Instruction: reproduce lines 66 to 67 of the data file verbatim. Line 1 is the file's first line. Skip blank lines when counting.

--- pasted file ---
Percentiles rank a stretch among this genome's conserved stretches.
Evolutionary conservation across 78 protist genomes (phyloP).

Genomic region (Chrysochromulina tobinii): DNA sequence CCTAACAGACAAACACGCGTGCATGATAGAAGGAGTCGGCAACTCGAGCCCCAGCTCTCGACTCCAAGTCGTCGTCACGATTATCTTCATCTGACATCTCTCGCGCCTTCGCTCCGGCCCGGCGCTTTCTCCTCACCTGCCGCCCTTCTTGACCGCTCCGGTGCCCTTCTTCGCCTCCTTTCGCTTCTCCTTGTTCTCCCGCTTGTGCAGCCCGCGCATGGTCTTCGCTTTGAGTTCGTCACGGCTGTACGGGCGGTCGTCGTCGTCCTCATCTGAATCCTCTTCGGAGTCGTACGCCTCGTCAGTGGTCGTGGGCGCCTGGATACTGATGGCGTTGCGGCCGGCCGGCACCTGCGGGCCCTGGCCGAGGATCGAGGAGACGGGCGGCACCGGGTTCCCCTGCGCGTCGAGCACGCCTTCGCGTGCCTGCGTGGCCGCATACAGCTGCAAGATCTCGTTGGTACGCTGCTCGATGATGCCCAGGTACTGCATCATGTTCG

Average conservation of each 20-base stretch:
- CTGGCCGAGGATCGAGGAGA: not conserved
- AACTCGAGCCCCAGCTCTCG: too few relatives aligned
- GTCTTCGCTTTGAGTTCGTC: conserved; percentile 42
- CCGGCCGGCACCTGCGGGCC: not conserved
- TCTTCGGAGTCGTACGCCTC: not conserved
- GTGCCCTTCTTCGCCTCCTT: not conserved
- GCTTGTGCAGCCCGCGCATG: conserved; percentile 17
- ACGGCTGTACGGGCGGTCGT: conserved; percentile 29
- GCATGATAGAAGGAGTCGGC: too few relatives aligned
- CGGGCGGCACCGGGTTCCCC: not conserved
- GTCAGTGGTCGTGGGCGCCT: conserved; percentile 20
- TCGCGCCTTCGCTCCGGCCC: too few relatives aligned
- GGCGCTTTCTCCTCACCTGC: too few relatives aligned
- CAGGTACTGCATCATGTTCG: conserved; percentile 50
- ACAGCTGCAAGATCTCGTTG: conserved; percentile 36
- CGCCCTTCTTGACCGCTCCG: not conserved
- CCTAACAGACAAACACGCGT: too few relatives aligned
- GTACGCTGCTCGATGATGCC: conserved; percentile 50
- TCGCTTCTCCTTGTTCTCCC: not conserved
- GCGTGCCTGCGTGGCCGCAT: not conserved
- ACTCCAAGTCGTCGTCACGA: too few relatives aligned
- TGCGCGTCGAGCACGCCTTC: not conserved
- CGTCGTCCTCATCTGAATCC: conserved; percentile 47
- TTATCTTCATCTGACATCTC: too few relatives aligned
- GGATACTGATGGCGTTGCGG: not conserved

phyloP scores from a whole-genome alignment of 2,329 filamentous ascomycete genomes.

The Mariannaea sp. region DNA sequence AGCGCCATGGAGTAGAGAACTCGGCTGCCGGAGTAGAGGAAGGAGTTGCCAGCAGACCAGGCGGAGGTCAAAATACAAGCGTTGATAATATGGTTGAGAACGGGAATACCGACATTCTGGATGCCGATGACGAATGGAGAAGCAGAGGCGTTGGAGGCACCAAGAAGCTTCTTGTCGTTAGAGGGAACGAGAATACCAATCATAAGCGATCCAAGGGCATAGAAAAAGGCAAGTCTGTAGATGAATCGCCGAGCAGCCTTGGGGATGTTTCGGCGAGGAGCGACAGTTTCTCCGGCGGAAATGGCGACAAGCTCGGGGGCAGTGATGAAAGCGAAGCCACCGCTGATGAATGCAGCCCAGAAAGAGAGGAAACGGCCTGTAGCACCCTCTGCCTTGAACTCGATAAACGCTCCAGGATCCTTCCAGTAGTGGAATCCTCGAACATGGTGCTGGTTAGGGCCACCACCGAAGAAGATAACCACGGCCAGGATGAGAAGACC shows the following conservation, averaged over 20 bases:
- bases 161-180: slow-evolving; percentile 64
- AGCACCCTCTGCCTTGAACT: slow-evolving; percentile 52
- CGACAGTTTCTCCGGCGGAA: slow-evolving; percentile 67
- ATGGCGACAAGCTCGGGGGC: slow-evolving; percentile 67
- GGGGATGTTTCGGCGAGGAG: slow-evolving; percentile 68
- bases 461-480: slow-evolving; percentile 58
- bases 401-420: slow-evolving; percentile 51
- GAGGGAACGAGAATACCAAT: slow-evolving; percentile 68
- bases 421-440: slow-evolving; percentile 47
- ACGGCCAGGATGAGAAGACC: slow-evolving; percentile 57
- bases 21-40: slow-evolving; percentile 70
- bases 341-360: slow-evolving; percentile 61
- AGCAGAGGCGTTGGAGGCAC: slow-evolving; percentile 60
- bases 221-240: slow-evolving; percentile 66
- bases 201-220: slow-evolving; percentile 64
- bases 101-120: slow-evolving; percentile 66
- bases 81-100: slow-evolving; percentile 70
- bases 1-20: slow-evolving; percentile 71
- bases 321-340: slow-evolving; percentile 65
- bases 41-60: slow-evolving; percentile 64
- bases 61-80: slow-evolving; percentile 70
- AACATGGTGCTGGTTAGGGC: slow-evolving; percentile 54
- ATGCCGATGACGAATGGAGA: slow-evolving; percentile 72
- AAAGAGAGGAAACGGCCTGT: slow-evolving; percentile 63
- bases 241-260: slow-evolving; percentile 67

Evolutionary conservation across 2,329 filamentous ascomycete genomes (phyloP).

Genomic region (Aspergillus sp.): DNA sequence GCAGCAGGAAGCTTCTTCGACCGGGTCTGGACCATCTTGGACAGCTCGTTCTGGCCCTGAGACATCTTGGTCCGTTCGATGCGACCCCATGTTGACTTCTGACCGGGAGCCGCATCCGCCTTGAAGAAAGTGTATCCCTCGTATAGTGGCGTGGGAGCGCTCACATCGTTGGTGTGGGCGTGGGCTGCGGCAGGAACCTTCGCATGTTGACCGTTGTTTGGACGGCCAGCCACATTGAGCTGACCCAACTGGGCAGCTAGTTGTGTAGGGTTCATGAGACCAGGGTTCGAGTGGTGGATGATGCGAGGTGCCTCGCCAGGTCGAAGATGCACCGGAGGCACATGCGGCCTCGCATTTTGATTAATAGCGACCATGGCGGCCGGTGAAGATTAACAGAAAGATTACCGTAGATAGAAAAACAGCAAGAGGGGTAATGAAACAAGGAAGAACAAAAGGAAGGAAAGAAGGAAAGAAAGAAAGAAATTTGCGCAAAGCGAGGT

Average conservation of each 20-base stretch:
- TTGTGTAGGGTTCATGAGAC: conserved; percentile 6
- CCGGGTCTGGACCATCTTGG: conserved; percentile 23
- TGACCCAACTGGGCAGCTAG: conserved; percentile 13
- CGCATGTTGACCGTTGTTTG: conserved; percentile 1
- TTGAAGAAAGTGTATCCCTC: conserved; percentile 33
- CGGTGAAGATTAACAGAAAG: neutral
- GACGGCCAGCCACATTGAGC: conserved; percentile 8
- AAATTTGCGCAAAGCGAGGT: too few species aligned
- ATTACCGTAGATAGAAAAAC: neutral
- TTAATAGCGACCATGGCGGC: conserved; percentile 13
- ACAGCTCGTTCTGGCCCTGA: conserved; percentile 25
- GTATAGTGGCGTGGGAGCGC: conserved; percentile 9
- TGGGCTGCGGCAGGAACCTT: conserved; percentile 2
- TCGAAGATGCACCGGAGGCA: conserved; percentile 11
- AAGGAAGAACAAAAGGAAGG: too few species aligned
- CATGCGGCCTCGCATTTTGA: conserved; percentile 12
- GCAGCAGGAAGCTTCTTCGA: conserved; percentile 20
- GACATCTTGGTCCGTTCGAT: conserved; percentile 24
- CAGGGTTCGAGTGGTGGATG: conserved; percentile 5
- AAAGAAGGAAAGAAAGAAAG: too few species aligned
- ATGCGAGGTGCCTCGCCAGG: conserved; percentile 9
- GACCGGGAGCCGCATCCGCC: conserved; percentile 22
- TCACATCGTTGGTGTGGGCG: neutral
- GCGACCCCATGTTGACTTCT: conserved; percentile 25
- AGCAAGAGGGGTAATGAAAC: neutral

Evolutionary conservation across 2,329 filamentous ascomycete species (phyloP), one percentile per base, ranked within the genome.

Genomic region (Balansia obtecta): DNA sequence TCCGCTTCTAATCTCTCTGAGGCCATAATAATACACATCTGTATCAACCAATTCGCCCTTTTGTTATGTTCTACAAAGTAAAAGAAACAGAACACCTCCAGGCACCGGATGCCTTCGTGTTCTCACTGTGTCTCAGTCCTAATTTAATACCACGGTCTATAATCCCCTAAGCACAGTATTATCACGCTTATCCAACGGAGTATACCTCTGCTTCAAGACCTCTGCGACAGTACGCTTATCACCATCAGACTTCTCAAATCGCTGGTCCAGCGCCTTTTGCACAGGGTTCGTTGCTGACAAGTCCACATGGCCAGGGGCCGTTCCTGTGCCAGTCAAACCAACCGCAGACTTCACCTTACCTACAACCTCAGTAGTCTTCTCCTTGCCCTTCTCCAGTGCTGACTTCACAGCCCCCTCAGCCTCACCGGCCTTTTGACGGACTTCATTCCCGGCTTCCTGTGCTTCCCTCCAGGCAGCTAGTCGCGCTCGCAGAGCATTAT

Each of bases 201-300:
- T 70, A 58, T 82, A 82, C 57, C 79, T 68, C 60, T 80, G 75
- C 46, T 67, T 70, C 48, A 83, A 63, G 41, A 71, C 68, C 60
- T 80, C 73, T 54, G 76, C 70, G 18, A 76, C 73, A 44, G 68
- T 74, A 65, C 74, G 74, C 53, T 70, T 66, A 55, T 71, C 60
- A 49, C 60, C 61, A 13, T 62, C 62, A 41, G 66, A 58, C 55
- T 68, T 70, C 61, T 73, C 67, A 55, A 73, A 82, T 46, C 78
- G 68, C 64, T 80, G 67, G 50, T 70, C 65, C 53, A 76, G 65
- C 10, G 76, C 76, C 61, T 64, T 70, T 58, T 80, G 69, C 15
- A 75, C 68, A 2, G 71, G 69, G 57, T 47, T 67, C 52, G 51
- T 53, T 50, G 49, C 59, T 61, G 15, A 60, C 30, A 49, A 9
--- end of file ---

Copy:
- GACGGCCAGCCACATTGAGC: conserved; percentile 8
- AAATTTGCGCAAAGCGAGGT: too few species aligned